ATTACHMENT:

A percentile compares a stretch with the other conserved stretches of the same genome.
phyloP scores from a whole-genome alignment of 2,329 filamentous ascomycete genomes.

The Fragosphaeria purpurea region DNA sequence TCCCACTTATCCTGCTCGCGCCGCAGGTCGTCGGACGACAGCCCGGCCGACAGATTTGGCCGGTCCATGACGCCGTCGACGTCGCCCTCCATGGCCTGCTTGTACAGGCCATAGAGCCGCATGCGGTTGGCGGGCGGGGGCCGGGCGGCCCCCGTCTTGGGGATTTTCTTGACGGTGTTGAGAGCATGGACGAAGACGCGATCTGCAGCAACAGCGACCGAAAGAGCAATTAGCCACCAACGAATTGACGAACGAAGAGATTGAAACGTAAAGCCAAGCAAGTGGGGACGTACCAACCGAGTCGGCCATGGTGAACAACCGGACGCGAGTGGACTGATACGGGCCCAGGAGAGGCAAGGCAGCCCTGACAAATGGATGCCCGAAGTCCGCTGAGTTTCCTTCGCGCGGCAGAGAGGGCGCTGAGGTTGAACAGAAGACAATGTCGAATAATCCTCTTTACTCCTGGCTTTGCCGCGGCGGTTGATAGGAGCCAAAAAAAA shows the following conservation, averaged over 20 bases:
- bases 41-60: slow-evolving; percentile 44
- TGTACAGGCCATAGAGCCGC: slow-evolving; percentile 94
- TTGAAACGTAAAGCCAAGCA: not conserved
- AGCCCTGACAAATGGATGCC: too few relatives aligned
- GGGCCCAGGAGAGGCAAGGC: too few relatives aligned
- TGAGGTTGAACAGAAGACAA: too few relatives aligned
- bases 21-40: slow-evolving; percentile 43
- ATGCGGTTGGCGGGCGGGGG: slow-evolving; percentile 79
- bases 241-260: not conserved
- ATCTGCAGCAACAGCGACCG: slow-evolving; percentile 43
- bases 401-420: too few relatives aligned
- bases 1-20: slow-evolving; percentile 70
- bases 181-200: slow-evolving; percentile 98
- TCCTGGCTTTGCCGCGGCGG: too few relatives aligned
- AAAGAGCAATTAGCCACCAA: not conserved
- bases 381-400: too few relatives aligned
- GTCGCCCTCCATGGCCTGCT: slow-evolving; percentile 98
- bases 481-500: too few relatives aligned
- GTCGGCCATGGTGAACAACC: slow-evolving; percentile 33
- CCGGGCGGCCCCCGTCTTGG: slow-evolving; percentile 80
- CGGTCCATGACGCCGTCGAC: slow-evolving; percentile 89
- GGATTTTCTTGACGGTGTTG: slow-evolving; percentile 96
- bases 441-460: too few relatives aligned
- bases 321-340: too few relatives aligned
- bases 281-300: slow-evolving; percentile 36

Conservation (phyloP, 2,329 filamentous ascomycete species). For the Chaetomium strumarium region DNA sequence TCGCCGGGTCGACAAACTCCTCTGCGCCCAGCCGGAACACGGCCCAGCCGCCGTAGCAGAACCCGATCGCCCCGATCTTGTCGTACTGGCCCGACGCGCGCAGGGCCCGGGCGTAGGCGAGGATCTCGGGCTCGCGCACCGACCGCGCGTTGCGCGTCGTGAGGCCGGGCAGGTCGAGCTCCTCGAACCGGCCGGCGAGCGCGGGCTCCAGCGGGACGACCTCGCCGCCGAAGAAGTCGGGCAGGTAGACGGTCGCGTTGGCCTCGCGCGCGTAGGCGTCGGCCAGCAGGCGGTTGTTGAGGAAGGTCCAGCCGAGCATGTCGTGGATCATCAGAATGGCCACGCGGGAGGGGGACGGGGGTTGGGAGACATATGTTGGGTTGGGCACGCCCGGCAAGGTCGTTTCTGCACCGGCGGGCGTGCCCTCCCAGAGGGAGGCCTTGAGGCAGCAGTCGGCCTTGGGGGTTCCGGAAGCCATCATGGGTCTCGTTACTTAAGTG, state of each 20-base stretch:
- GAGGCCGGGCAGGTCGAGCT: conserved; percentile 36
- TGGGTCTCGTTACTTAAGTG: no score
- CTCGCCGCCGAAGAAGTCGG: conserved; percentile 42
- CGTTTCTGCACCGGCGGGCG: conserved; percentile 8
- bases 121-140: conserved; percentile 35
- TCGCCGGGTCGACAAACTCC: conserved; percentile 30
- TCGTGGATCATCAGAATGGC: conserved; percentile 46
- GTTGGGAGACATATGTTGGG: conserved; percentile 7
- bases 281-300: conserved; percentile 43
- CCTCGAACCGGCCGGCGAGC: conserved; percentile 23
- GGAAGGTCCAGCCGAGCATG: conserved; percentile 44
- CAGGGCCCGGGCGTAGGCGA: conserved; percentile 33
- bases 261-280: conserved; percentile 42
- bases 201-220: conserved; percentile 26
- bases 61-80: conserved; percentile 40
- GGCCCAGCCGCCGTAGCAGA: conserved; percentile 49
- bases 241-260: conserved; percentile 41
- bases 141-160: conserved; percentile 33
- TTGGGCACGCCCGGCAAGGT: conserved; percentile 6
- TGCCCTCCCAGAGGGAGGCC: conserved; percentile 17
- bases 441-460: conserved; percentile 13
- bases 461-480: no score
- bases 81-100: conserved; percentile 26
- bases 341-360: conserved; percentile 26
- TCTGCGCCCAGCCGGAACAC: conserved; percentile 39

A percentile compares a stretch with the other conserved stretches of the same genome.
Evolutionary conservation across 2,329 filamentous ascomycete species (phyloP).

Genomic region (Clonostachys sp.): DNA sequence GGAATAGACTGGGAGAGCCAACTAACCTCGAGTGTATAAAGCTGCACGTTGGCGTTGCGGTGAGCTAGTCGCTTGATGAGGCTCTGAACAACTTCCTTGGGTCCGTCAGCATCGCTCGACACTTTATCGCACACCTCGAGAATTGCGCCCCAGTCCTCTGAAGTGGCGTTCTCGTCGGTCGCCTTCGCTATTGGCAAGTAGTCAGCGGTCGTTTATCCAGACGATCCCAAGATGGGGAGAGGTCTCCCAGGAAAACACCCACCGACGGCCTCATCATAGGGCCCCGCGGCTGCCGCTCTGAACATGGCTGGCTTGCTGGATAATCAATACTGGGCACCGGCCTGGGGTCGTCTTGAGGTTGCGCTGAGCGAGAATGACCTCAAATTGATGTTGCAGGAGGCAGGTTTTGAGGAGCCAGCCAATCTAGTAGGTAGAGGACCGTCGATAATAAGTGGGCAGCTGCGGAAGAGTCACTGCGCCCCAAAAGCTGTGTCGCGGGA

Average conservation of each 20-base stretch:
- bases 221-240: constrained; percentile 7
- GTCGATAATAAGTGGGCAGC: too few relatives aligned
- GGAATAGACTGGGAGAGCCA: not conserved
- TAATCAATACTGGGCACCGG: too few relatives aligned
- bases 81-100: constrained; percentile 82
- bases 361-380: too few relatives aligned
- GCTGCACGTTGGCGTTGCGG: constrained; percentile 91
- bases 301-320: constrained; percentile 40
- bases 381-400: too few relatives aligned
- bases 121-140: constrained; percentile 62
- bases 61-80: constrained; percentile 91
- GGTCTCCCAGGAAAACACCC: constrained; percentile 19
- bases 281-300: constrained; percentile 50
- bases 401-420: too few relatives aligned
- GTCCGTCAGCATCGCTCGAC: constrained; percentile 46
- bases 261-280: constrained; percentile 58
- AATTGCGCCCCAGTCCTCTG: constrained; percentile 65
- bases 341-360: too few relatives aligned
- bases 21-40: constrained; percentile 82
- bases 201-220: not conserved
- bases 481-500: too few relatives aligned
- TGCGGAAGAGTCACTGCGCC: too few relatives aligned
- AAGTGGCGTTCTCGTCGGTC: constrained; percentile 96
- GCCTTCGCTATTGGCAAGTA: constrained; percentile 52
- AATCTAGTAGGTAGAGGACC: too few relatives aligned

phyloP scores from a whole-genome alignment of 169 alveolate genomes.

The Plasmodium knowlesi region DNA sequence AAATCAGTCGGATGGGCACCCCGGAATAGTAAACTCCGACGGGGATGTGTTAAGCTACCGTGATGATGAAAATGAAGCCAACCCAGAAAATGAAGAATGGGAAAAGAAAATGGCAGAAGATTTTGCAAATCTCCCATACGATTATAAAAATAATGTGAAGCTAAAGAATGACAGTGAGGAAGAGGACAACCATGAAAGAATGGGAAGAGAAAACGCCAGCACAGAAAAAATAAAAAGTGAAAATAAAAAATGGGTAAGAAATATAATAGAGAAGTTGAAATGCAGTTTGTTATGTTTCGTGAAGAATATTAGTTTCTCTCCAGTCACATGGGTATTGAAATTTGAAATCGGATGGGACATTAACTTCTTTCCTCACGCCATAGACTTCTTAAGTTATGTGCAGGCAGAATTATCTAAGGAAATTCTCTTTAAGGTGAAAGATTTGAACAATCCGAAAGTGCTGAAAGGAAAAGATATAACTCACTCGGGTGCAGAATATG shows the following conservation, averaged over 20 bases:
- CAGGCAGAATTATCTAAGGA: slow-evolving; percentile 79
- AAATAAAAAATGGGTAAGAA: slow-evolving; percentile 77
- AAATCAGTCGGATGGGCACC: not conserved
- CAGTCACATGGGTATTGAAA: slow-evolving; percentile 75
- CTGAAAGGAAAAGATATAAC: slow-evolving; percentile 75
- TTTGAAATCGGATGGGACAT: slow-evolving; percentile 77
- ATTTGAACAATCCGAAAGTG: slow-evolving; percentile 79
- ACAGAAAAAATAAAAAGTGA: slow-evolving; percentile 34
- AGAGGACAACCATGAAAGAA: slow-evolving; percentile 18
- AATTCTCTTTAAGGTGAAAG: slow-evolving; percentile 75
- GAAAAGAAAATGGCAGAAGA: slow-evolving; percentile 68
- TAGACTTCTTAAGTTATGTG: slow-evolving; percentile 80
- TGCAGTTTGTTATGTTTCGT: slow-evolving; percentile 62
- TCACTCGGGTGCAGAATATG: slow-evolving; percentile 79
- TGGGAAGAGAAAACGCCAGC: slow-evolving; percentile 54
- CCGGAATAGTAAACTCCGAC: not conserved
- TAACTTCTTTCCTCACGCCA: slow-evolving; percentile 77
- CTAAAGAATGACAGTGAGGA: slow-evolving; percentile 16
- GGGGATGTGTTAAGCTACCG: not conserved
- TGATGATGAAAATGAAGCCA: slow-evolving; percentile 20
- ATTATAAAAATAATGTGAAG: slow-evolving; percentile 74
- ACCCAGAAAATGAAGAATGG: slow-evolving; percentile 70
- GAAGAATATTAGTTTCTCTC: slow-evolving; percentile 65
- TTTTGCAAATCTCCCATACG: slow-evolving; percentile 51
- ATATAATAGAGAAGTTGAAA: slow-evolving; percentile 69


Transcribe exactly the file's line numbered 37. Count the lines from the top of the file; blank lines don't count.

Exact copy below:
- GTTGGGAGACATATGTTGGG: conserved; percentile 7